But radioactivity still affects rural areas of northern Ukraine, where poor farmers pick wild mushrooms and berries and cannot afford to buy clean hay from uncontaminated regions for their cows.

Valery Kashparov, director of the Ukrainian Institute of Agricultural Radiology, said the government cut off funds for radiation monitoring in 2008. Around 400,000 euros (600,000 dollars) are needed annually to ensure this food is uncontaminated.

"The contamination is going down, but it will take dozens of years for nature to bring it down to safe levels," he said.

In research presented in Kiev this month, scientists for Greenpeace purchased food from village markets in two administrative regions, Zhytomyr and Rivne.

Tests found caesium 137 above permissible levels in many samples of milk, dried mushrooms and berries, they said. Levels were extremely high in Rivne, where a peaty, waterlogged soil transmits radioactive particles more easily to plants than other soil types.



Share This Article With Planet Earth
del.icio.usdel.icio.us DiggDigg RedditReddit
YahooMyWebYahooMyWeb GoogleGoogle FacebookFacebook



Related Links
Bringing Order To A World Of Disasters
A world of storm and tempest
When the Earth Quakes



Memory Foam Mattress Review
Newsletters :: SpaceDaily :: SpaceWar :: TerraDaily :: Energy Daily
XML Feeds :: Space News :: Earth News :: War News :: Solar Energy News


DISASTER MANAGEMENT
Trauma and controversy: Chernobyl's health legacy
Kiev (AFP) April 18, 2011
Every year, Volodymyr Palkin spends at least two months in a Kiev hospital. He was one of hundreds of thousands of rescue workers sent to fight the disaster at the Chernobyl nuclear plant and says his health has been permanently ruined by his work. Yet 25 years after the world's worst nuclear disaster on April 26, 1986, huge controversy remains over the true extent of the damage caused to he ... read more







DISASTER MANAGEMENT
Arianespace Flight VA201: Interruption Of The Countdown

Kazakh Space Launch Project Delayed Until 2017

Putin Urges Ukraine To Join New Russian Space Center Project

Arianespace to launch ASTRA 2E Satellite

DISASTER MANAGEMENT
Mars Rover's 'Gagarin' Moment Applauded Exploration

Mars Flight Possible After 2035

Several Drives This Week Put Opportunity Over 17-Mile Mark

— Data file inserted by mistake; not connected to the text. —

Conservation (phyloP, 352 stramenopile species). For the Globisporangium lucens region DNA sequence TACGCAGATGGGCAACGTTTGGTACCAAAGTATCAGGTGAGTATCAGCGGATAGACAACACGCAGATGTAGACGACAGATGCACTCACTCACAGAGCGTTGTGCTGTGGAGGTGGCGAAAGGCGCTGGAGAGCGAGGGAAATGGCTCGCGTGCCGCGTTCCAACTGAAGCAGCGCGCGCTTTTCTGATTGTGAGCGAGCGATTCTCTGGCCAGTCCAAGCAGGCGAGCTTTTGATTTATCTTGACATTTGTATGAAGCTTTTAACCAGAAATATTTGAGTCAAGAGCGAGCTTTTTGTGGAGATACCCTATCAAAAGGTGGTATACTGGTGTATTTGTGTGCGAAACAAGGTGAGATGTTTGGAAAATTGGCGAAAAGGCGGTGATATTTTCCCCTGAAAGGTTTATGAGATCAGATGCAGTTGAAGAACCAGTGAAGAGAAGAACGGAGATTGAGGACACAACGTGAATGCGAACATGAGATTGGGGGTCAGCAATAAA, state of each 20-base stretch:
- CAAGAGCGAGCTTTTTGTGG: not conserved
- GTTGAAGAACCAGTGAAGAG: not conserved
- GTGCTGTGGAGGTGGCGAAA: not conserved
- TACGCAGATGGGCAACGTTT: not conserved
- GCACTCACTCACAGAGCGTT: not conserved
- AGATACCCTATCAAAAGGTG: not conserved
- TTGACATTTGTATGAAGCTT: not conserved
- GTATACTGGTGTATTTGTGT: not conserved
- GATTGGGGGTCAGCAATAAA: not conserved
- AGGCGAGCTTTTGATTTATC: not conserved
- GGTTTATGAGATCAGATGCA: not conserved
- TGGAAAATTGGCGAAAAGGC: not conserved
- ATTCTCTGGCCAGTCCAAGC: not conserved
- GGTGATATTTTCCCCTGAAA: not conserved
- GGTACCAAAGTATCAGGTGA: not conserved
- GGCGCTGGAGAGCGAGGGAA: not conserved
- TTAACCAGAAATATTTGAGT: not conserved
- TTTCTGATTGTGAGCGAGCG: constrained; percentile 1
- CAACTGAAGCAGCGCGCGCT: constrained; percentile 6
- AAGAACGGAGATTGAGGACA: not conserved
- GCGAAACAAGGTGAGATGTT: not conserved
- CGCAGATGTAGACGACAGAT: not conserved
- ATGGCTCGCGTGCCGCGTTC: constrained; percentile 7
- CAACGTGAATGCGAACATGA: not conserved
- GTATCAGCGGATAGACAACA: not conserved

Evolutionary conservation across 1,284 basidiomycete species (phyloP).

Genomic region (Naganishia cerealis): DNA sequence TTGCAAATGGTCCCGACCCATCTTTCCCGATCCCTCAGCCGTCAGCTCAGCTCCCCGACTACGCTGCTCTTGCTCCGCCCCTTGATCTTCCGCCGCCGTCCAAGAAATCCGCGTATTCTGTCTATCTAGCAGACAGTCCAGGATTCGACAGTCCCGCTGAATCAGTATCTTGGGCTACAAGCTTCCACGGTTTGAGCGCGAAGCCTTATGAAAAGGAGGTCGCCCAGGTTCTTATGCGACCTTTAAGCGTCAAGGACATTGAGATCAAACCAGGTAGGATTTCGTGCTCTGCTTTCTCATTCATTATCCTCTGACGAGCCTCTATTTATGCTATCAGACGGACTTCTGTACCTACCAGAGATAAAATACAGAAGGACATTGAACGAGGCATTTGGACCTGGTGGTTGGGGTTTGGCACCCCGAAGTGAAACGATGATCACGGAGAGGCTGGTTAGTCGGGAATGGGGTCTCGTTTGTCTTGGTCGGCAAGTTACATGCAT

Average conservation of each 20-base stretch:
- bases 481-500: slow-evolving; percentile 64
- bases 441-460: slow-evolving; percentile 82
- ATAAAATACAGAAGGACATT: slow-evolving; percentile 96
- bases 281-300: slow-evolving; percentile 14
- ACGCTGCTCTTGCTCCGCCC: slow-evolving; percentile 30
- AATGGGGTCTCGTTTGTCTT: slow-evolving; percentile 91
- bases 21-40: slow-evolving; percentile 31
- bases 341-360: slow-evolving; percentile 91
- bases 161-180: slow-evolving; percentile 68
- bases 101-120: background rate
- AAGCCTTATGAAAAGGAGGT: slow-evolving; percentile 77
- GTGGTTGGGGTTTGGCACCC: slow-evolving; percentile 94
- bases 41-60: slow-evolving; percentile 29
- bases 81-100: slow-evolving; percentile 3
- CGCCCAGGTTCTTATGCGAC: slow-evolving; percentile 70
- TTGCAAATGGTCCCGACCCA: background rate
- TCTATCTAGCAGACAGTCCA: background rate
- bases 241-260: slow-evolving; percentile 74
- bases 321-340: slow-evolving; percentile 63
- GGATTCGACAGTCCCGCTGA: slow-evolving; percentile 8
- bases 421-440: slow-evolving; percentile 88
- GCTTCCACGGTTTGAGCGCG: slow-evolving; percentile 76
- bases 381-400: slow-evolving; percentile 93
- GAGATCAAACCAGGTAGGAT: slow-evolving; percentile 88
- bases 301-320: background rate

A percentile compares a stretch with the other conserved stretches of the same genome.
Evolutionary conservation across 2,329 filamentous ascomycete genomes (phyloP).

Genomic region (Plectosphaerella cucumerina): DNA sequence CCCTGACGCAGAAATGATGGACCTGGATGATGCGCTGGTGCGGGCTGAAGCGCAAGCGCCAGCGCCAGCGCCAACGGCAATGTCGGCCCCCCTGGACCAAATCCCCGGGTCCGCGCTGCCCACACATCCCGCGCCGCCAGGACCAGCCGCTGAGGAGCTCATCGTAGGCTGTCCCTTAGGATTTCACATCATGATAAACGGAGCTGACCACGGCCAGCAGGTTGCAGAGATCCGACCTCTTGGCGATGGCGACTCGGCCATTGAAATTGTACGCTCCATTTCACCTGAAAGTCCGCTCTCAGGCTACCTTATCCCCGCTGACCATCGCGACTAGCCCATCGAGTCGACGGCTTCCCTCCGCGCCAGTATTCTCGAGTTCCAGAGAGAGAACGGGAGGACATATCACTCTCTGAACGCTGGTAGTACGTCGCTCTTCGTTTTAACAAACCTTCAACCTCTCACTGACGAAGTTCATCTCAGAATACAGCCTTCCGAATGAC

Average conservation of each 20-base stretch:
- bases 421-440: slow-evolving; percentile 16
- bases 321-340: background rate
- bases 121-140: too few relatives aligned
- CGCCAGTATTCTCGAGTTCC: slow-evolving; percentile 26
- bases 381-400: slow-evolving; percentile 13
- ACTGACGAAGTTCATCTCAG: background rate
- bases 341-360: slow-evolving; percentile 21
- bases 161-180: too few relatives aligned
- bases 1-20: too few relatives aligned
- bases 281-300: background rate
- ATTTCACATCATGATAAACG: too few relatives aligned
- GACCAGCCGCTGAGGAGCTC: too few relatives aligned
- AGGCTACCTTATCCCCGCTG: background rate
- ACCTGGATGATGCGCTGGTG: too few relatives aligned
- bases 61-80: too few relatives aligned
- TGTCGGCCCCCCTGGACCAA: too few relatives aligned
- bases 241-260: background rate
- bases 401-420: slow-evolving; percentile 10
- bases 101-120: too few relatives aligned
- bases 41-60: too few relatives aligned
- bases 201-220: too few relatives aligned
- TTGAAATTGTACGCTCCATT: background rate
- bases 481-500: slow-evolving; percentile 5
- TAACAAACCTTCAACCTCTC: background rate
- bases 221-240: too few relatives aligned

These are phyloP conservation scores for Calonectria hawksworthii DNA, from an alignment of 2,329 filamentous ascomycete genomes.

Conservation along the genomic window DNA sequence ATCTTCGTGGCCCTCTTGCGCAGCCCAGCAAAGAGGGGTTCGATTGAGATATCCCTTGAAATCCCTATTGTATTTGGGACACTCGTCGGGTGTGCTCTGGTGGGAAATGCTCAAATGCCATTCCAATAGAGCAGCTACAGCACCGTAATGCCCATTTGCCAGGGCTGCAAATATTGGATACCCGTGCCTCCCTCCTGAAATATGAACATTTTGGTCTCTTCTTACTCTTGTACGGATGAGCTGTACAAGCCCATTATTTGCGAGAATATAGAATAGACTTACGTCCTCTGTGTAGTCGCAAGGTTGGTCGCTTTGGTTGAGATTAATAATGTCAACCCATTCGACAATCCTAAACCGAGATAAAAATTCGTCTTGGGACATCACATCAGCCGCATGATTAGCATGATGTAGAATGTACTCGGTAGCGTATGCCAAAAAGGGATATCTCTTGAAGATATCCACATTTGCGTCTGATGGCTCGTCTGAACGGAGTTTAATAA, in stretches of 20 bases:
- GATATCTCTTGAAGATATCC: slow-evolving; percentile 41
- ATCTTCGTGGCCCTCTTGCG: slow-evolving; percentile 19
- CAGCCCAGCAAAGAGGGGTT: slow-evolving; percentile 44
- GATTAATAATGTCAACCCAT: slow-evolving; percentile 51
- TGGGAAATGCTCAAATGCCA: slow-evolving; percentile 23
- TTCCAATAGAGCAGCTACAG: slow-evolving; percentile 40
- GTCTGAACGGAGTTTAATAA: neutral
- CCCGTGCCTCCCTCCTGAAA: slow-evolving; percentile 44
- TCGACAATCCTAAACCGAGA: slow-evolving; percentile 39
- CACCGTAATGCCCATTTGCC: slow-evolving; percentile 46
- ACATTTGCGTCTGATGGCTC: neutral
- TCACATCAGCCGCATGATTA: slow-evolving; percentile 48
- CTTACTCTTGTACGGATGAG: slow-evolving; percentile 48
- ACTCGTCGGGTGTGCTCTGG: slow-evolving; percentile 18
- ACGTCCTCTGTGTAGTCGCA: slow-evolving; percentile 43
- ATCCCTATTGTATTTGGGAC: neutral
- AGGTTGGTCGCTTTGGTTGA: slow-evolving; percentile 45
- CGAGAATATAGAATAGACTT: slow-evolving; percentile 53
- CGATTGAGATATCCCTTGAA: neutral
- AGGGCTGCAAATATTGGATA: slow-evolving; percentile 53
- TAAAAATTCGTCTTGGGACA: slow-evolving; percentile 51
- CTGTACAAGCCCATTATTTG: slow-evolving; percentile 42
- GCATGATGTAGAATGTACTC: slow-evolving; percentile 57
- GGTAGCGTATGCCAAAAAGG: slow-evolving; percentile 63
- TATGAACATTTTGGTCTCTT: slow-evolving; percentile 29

Next Mars Rover Nears Completion

DISASTER MANAGEMENT
BRP To Contribute To Canadian Moon And Mars Exploration Programs

Naveen Jain Co-Founder And Chairman Of Moon Express

Project Morpheus To Begin Testing At NASA's Johnson Space Center

NASA Announces Winners Of 18th Annual Great Moonbuggy Race

DISASTER MANAGEMENT
The PI's Perspective: Pinch Me!

Later, Uranus: New Horizons Passes Another Planetary Milestone

Can WISE Find The Hypothetical Tyche In Distant Oort Cloud

Theory: Solar system has another planet

DISASTER MANAGEMENT
A New Way To Find Planets

Telescope Ferrets Out Planet-Hunting Targets

White Dwarfs Could Be Fertile Ground For Other Earths

NASA Announces 2011 Carl Sagan Fellows

DISASTER MANAGEMENT
Model Of Russian Piloted Spacecraft To Go On Show In August

100-Year Starship Study Strategic Planning Workshop Held

NASA Test Stand Passes Review For Next-Generation Rocket Engine Testing

TEXUS 49 Lifts Off With Four German Experiments On Board

DISASTER MANAGEMENT
Asia's star ever brighter in space

What Future for Chang'e-2

China setting up new rocket production base

China's Tiangong-1 To Be Launched By Modified Long March II-F Rocket

DISASTER MANAGEMENT
Fast-Rotating Asteroid Winks For Astronomer's Camera

Cold Asteroids May Have A Soft Heart

WISE Mission Spots 'Horseshoe' Asteroid

WISE Mission Spots Horseshoe Asteroid


The content herein, unless otherwise known to be public domain, are Copyright 1995-2010 - SpaceDaily. AFP and UPI Wire Stories are copyright Agence France-Presse and United Press International. ESA Portal Reports are copyright European Space Agency. All NASA sourced material is public domain. Additional copyrights may apply in whole or part to other bona fide parties. Advertising does not imply endorsement,agreement or approval of any opinions, statements or information provided by SpaceDaily on any Web page published or hosted by SpaceDaily. Privacy Statement